I've done a fair amount of travel writing at various websites, some professional and some amateur. Let's just say I'm very familiar with amateur travel writers and writing, and while I can sympathize with those who want to share their travel experiences, I have less patience with those peddling their experiences for profit. I also have to wonder about the glowing reviews posted on Amazon as several of the reviewers have only reviewed this book, several others have reviewed only this plus another of the author's books on Cuenca, and only one of the reviewers gave it less than five stars (and that reviewer notes that the book is poorly written).
Before you buy this on Amazon.com, please preview it and consider if 65 pages is worth $4.99. I don't think so, personally, especially for a hodgepodge of travel journal jottings, many of little interest to anyone but the author and possibly her friends.
Read, for example, the riveting account of her attempts to get on the internet at a cyber cafe: "Ï went to another cabina but my password didn't work -- even after I enlisted help from the teen in charge. Finally, I went to another, but it was full of children with no empty computer. As a last resort I went back to the second and used a different computer. I finally got into my email, but the connection was so slow, I just checked for anything that might be important and then left. Interestingly, all three centers were run by children, who looked like they might be 13 but could be older since the population in the Andes tends to be shorter than in Cuenca."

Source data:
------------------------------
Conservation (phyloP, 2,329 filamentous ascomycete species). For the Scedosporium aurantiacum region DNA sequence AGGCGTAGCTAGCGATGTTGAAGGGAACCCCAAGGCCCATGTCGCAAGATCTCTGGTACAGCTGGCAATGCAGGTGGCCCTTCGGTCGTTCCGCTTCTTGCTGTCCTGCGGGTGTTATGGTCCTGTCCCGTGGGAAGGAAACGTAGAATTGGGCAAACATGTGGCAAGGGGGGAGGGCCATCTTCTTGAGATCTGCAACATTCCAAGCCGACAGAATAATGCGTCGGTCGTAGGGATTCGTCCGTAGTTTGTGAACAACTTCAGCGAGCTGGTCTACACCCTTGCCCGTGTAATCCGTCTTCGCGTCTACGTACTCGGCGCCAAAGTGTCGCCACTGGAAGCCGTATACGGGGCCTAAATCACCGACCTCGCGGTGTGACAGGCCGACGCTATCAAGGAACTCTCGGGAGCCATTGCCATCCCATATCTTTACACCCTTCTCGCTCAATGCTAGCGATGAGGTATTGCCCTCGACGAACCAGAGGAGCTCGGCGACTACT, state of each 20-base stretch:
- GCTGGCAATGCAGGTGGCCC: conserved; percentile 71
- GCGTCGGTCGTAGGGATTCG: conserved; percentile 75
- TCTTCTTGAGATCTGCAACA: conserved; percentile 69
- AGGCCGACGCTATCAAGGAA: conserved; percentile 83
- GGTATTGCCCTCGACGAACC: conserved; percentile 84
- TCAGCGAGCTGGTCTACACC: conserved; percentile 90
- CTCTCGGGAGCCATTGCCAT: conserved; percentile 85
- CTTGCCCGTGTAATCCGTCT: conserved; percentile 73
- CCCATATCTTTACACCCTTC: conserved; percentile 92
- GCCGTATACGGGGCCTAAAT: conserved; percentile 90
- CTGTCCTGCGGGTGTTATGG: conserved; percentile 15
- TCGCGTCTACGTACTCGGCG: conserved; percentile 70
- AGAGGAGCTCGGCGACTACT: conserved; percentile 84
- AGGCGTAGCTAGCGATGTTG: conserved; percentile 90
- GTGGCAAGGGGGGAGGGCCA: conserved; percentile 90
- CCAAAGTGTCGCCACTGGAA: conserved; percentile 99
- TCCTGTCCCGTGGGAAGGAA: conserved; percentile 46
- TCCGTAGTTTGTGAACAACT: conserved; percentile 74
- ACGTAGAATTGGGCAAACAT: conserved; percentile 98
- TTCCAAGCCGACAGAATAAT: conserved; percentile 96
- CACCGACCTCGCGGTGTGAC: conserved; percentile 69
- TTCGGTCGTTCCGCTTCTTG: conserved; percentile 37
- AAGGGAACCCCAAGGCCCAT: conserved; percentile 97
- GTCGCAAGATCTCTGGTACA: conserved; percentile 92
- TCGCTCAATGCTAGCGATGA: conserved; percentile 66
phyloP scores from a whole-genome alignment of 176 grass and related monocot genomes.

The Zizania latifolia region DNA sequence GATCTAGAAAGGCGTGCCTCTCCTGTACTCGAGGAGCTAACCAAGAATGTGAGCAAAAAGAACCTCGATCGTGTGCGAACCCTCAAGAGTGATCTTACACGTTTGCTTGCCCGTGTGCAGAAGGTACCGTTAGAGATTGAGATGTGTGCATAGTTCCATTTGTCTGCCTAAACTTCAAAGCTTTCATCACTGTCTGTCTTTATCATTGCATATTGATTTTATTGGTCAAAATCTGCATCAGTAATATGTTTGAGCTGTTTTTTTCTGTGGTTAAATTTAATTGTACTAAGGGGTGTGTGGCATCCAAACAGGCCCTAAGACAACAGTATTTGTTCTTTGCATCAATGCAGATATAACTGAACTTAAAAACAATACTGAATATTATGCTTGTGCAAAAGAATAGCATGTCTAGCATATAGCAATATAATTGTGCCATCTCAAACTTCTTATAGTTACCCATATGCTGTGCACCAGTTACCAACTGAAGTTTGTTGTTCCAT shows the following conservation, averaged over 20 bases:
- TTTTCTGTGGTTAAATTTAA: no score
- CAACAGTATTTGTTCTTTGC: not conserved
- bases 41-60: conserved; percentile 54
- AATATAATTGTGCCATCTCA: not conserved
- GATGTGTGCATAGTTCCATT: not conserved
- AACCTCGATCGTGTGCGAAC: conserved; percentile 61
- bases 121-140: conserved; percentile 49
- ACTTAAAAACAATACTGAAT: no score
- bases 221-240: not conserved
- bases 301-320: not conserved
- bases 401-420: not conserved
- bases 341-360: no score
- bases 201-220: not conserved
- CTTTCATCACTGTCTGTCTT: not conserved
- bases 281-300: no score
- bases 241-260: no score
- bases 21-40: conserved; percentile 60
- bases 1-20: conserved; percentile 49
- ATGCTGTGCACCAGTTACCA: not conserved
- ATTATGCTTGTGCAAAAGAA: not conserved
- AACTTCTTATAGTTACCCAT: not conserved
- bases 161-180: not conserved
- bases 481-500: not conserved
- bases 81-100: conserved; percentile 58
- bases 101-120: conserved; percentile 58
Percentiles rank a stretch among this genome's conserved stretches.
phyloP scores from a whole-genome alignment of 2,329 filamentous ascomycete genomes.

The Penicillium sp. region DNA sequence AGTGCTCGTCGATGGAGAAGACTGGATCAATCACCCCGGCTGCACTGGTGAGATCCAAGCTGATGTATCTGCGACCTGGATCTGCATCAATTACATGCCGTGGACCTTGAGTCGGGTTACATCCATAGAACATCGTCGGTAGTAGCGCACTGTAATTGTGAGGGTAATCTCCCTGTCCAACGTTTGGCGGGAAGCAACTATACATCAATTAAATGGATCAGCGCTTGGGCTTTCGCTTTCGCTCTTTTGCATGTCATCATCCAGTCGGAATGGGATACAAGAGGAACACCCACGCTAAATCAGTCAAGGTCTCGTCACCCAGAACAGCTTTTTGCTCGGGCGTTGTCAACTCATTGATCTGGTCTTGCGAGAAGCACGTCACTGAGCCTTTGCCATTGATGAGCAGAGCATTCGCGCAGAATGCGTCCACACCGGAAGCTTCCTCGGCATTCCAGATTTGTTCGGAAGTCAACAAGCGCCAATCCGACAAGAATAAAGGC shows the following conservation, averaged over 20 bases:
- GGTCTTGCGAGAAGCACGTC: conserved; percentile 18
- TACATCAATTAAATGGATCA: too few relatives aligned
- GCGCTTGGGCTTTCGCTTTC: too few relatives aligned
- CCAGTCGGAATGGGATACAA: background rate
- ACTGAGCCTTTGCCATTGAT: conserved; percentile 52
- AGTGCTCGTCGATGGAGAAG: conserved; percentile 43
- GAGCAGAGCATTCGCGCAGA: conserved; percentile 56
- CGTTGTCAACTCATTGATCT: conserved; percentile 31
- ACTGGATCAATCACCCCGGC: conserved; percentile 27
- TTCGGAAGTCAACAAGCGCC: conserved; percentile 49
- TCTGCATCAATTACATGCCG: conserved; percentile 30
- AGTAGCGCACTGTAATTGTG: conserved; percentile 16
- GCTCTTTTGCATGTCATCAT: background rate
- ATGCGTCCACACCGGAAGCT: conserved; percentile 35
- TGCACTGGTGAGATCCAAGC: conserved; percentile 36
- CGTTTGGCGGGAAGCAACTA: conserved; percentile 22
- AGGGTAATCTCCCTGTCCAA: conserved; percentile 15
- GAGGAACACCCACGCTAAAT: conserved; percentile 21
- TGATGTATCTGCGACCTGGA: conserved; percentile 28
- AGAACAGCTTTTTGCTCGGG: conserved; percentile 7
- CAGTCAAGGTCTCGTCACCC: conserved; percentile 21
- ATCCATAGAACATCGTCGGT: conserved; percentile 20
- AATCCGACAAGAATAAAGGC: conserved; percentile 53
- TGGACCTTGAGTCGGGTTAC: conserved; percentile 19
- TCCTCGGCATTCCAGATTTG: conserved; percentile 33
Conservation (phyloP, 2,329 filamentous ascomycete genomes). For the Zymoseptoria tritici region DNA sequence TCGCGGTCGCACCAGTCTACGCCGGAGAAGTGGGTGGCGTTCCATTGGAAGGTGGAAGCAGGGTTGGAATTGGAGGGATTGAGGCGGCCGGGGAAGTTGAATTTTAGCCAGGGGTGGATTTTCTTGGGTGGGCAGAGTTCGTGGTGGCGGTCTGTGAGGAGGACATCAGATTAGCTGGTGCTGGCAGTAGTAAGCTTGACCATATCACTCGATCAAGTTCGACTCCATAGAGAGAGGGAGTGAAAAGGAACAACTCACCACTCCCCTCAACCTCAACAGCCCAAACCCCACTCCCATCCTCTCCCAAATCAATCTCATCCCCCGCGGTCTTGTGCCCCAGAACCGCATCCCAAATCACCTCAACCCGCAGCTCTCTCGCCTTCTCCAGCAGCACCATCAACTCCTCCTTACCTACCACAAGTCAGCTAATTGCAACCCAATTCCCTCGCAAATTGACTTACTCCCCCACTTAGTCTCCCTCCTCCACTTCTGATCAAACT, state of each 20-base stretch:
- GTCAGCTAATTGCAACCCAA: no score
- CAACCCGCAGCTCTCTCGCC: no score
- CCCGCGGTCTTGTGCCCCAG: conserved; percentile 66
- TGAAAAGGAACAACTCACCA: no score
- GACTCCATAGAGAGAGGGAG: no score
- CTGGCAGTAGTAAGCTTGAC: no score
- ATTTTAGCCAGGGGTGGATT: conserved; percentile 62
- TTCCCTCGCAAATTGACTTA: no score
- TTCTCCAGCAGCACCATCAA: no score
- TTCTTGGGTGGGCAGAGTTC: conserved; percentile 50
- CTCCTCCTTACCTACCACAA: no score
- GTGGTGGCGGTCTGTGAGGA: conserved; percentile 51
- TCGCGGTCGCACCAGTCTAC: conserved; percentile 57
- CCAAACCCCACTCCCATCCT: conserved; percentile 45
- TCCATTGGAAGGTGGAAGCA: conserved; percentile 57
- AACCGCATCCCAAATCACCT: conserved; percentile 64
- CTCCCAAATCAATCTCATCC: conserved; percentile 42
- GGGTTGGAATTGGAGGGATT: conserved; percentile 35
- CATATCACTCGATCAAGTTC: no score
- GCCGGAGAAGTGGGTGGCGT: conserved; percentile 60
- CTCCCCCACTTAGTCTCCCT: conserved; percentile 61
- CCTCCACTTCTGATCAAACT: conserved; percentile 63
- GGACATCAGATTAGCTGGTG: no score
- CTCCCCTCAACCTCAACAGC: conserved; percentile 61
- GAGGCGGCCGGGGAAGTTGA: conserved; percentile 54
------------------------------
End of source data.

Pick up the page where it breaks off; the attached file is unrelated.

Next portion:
On and on she prattles, about the athlete's foot that she's battled "for about a decade," her dislike of Nescafe, her run-in with a cactus and removal of its needles "one by one," the music that runs through her head as she hikes, what is printed on the bottle cap of the beer she drinks, her zodiac sign (Capricorn), her various "dopamine rushes" and general euphoria at being alive, and, at the end of the day, "With nothing but fatal darkness this moonless night, I was able to go deeply into myself."
We even get to hear about the notebook she writes in, "that I'd bought for 25 cents at a stationery store in Cuenca: a cartoon of a 'little boy blue blowing his bugle was on the cover!'" (She does love those exclamation marks.)
In short, this book consists of the sort of observations a traveler might jot down in a travel journal, but not the sort of thing that many others would care to read, a lot of dull detail about what she did, what she ate, what she bought, where she stayed, who she met, who said what to whom, what she saw, and what she thought about it -- basically the unedited outpourings about anything that caught her magpie eye.
The photos are of more interest, but they are certainly not worth $4.99. There are a number of tourist-style snapshots of the author, reinforcing the idea that this is a travel journal.